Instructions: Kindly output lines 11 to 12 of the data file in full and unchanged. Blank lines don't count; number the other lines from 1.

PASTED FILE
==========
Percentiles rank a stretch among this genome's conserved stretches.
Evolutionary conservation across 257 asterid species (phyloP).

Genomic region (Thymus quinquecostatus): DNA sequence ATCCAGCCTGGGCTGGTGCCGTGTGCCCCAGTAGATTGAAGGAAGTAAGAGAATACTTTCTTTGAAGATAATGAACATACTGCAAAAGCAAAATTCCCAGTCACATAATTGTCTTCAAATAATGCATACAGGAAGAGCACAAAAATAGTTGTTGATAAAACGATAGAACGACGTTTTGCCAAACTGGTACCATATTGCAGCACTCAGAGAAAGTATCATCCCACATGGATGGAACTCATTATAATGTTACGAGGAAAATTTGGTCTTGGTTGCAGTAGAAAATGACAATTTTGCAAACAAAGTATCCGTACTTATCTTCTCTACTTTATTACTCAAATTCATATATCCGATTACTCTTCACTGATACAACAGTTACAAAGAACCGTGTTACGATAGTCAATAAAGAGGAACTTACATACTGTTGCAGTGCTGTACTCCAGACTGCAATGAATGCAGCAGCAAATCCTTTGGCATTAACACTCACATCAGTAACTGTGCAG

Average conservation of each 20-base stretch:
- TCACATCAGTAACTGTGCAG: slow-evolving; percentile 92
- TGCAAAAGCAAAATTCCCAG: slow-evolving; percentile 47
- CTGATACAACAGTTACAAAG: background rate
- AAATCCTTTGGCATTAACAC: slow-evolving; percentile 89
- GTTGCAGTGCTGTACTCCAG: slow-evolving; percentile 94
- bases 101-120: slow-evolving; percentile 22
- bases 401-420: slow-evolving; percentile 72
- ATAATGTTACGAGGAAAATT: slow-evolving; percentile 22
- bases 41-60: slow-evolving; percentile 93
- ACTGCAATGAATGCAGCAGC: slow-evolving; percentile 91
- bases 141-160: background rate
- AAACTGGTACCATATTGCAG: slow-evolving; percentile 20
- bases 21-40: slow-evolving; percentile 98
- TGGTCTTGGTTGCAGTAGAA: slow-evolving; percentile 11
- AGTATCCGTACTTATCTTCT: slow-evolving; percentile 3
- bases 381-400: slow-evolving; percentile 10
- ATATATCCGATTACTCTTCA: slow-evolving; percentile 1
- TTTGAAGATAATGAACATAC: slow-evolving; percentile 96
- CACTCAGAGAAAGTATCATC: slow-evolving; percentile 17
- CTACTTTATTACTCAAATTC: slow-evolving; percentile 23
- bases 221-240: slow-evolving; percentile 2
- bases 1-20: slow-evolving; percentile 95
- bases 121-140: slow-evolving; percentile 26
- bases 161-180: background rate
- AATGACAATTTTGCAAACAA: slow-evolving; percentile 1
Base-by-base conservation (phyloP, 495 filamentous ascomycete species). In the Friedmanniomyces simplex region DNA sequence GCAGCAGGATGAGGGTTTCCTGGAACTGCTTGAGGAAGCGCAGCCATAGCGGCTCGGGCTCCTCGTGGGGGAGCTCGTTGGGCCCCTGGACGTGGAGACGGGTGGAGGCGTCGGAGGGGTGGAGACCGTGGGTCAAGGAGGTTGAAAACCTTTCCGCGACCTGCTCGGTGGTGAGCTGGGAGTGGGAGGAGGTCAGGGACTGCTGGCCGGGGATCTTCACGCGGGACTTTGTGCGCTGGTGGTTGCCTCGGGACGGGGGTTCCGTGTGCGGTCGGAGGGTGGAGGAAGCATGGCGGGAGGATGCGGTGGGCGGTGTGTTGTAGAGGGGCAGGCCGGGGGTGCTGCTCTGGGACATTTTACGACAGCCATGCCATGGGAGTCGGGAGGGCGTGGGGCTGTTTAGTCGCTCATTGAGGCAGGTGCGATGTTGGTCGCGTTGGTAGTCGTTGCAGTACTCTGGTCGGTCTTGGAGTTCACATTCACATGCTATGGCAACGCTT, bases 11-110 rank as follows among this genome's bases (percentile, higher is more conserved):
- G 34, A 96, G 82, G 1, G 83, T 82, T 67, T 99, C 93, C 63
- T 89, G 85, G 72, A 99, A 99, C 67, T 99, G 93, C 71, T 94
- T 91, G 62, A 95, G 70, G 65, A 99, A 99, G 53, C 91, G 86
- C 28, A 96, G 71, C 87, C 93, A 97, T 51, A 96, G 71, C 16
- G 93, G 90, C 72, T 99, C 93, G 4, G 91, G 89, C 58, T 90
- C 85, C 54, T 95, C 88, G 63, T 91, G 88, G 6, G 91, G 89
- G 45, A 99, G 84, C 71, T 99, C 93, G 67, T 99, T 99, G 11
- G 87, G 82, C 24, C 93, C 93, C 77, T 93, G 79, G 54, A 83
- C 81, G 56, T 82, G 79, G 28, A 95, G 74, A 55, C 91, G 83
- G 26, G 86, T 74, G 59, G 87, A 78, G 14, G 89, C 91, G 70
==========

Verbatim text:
- bases 401-420: slow-evolving; percentile 72
- ATAATGTTACGAGGAAAATT: slow-evolving; percentile 22